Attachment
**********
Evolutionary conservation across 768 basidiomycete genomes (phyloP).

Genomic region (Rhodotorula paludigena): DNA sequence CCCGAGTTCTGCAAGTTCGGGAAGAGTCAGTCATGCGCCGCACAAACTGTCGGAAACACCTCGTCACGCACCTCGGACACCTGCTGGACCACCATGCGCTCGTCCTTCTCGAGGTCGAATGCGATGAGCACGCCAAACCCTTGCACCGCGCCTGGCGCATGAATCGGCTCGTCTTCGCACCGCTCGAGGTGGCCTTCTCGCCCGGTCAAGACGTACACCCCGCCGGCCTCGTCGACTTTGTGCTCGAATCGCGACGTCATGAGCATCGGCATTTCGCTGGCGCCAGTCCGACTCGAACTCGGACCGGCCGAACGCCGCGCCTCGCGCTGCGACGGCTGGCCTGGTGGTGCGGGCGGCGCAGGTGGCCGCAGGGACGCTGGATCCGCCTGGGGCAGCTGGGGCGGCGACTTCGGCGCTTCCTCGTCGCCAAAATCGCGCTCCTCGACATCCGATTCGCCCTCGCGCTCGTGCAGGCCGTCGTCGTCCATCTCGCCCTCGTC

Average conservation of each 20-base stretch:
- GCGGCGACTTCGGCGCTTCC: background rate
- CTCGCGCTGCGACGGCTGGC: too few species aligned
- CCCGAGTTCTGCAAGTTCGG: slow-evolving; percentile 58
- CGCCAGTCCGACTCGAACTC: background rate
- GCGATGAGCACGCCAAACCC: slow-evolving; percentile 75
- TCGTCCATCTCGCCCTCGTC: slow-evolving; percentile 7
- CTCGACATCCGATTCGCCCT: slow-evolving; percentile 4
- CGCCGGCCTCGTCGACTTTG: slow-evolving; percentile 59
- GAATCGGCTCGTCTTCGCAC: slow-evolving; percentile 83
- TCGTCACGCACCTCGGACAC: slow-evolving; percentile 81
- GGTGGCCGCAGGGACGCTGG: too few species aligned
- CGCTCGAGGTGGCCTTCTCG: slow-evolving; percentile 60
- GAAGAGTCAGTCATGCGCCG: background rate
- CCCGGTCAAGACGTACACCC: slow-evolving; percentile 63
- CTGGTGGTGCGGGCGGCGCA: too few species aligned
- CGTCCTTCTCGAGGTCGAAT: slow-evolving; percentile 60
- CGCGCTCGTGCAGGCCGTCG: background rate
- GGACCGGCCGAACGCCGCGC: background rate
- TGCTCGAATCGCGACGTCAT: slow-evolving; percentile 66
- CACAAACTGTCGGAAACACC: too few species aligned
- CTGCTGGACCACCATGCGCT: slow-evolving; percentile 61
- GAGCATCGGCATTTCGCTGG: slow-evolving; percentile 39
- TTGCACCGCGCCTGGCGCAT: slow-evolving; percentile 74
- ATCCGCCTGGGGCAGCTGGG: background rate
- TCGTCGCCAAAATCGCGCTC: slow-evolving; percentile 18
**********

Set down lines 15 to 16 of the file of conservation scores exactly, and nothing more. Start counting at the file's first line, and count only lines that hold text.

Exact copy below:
- CGCTCGAGGTGGCCTTCTCG: slow-evolving; percentile 60
- GAAGAGTCAGTCATGCGCCG: background rate